The narrative tone of Ashes to Ashes is at once more comedic and more disturbing than the one displayed by Life on Mars and there are some elements of the story, particularly in the third season, that wouldn’t seem out of place in a horror series. This exploration of darker elements is extremely effective, culminating in a truly ambitious series finale that I really have to give the show credit for. It’s a bold choice to go in that direction and both Ashes to Ashes and Life on Mars are never more successful than those last four episodes of season three.

Aside from this increased confidence and skill in long form storytelling, Ashes to Ashes has another major benefit over its forebearer: its lead. Alex is a far more interesting character than Sam Tyler ever was and Keeley Hawes delivers a far more interesting performance (though to be fair to John Simm, she’s given much better material).

While Tyler was defined by his straight laced, thoroughly white bread demeanour and constant complaining about Hunt’s tactics, Alex takes her complaints and turns them into a thoroughly entertaining campaign of attrition against Hunt and the others. While Tyler was always an outsider, Alex quickly integrates herself into the team on a personal level as well as a professional one and her chemistry with Hunt in particular, defined by both sexual tension and a great deal of philosophical conflict, serves as the core of the series.

It takes a little time and effort for the show to get to this point, however. In the first few episodes, the writers script Alex as mildly unstable, taking full advantage of the fact that she thinks this is all a hallucination to behave in a fashion best described as manic. It’s a high energy interpretation of the character, and while I can understand the instinct from the writer’s perspective (it’s an interesting idea, certainly) and appreciate Keeley Hawes’ performance, the result verges on the irritating. A quick course correction to a more sober personality is implemented after a few episodes; however, from there it’s smooth sailing from there.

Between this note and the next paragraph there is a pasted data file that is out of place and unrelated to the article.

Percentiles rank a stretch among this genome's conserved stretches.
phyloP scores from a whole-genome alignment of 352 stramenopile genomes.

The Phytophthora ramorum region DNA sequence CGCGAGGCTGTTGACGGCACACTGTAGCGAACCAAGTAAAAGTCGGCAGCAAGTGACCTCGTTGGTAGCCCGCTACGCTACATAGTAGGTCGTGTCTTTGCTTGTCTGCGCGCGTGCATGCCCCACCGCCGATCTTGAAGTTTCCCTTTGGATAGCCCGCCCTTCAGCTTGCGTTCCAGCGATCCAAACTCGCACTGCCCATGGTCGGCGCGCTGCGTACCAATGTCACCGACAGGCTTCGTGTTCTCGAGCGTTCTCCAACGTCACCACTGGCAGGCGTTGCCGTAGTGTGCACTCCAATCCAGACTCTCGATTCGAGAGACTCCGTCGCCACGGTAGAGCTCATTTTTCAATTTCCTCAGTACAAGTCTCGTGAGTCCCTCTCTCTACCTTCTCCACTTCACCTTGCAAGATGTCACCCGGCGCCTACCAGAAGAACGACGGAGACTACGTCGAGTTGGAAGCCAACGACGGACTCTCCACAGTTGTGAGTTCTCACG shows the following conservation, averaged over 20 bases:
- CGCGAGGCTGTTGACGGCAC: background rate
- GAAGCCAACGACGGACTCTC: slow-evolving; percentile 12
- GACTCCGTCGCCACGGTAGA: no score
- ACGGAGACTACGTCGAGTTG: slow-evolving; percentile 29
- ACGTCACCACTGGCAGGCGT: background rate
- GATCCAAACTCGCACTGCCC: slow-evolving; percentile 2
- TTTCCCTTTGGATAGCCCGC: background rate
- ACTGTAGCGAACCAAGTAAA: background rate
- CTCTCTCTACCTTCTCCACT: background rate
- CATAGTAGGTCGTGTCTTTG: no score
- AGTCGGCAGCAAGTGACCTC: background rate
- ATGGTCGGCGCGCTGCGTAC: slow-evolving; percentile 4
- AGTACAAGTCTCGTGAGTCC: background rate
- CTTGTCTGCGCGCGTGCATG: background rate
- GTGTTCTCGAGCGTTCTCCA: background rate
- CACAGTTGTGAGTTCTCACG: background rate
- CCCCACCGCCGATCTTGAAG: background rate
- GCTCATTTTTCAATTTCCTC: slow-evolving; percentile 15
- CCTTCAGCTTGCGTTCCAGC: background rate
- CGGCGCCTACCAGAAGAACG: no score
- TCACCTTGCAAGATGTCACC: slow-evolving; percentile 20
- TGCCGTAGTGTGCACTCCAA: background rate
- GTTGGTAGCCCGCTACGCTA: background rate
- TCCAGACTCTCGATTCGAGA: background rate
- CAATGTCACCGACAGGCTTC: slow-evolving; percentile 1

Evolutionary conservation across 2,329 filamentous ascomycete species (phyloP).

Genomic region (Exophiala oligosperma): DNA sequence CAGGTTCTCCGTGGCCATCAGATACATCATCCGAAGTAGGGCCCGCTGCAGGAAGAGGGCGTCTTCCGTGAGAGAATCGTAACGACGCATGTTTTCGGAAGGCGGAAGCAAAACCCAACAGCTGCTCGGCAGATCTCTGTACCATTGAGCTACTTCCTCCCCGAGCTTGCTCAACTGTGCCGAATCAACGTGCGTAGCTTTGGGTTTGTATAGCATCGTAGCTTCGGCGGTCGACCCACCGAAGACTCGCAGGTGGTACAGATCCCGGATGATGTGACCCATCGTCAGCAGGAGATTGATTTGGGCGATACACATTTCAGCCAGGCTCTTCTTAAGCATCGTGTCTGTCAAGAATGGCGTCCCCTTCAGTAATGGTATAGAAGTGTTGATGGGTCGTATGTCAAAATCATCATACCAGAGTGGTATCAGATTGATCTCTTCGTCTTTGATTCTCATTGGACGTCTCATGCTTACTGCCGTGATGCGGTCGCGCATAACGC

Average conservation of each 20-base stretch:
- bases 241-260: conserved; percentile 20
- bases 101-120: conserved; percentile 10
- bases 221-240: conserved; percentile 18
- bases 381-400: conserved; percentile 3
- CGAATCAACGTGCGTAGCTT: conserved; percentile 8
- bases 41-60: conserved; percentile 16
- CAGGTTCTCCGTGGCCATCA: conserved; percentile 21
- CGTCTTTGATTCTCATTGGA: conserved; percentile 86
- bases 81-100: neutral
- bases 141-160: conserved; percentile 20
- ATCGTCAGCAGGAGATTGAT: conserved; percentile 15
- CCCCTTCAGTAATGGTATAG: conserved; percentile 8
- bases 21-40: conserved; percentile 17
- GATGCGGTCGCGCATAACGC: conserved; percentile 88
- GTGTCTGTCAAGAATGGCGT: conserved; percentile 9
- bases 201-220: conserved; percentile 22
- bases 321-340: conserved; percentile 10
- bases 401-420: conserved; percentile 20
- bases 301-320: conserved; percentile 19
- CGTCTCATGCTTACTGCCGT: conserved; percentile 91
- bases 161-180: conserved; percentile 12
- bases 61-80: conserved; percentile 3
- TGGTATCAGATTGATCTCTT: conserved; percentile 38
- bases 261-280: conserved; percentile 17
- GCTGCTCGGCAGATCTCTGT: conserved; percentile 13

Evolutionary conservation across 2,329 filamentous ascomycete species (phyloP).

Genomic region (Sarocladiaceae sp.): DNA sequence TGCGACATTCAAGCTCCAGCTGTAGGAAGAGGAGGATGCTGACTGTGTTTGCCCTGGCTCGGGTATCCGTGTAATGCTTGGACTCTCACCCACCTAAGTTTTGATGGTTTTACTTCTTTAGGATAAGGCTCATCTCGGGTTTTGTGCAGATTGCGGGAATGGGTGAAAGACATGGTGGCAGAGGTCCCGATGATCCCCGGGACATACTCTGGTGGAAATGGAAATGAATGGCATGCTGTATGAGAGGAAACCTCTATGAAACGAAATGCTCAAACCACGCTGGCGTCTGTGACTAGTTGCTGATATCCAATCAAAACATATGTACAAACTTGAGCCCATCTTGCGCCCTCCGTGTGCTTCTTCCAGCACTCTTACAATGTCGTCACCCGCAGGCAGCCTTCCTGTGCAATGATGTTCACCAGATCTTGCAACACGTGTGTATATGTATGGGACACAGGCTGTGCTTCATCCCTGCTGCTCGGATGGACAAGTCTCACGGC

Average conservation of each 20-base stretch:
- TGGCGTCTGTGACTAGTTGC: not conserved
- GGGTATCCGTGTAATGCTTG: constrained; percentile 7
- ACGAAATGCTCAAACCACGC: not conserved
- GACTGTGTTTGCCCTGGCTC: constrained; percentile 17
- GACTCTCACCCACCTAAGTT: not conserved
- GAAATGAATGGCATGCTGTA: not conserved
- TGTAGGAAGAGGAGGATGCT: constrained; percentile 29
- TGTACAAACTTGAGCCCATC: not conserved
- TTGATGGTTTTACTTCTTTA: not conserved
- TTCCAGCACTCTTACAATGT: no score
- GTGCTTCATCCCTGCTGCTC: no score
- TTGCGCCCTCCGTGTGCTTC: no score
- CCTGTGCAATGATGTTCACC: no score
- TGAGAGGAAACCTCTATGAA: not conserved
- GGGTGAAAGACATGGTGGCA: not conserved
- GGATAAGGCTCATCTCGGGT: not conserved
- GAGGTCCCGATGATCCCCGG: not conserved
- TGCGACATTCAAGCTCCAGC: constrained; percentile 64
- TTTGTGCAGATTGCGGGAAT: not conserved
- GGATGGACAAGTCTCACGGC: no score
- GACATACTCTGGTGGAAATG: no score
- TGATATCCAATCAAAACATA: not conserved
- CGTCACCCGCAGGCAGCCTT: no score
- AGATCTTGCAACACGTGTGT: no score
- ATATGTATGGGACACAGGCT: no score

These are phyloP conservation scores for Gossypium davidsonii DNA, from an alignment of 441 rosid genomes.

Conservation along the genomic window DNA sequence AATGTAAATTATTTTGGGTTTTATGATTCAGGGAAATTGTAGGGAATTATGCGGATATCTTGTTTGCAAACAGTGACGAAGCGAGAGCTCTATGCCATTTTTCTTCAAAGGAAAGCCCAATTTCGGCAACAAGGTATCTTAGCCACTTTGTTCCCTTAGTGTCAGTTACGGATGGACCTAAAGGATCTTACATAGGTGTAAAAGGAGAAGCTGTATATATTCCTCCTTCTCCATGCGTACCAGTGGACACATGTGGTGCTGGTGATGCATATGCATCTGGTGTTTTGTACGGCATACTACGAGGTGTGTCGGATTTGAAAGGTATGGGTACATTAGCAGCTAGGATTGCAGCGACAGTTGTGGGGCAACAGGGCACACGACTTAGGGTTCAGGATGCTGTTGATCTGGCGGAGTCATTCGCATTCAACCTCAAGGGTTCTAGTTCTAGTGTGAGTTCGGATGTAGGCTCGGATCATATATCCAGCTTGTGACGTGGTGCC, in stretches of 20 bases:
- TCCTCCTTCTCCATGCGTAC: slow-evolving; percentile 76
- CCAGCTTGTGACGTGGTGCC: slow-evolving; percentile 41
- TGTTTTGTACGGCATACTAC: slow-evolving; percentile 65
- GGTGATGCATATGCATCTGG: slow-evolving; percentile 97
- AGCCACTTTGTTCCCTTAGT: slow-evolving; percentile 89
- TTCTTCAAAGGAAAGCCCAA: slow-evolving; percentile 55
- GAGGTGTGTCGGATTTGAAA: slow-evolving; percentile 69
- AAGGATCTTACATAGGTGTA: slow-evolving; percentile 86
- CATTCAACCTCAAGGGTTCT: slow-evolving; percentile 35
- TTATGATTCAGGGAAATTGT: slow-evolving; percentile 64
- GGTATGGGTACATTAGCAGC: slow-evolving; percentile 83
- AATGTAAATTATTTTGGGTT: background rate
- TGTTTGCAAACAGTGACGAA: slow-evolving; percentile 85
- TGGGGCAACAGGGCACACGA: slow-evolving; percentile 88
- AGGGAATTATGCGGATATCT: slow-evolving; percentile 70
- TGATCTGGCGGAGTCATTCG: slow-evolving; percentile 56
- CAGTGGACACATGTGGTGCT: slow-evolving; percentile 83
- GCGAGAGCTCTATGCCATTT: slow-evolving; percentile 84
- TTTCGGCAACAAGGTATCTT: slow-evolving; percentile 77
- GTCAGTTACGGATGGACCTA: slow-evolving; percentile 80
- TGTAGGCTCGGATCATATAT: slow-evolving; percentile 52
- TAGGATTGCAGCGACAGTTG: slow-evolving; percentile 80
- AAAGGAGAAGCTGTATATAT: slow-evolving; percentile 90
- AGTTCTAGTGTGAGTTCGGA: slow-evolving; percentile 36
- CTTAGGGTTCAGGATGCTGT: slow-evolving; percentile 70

From a technical perspective, the show has a wonderful stylistic flourish in its cinematography and editing, and its use of music is brilliant. There’s a host of awesome 80s songs that underscore the series’ most important moments, among them The Clash’s I Fought the Law, Queen and David Bowie’s Under Pressure, The Buggles’ Video Killed the Radio Star, The Police’s Every Breath You Take and an anachronistic but nevertheless incredible use of Billy Joel’s Uptown Girl. As if to offset this brilliance, the series also includes a disturbing amount of perms and terrible outfits. If this was truly how people dressed in the 80s, I’m glad I missed it by a few years.

Ashes to Ashes improves upon its predecessor in every way, from characters to its use of music and editing to punctuate on screen action. The final hours of the series are incredibly ambitious, and the move to a more serialised form of storytelling, along with a use of surreal and disturbing themes and psychologically unsettling imagery, is wildly successful. As a sequel, it perfectly compliments Life on Mars. And as a show, it offers an offbeat and incredibly fascinating ride through a story unlike any other.

About Lawson Kiehne

Lawson Kiehne
Lawson Kiehne is an aspiring Australian writer who is fascinated by everything involving stories. In his spare time he enjoys reading, playing video games and watching films and television and hopes to one day be a published novelist.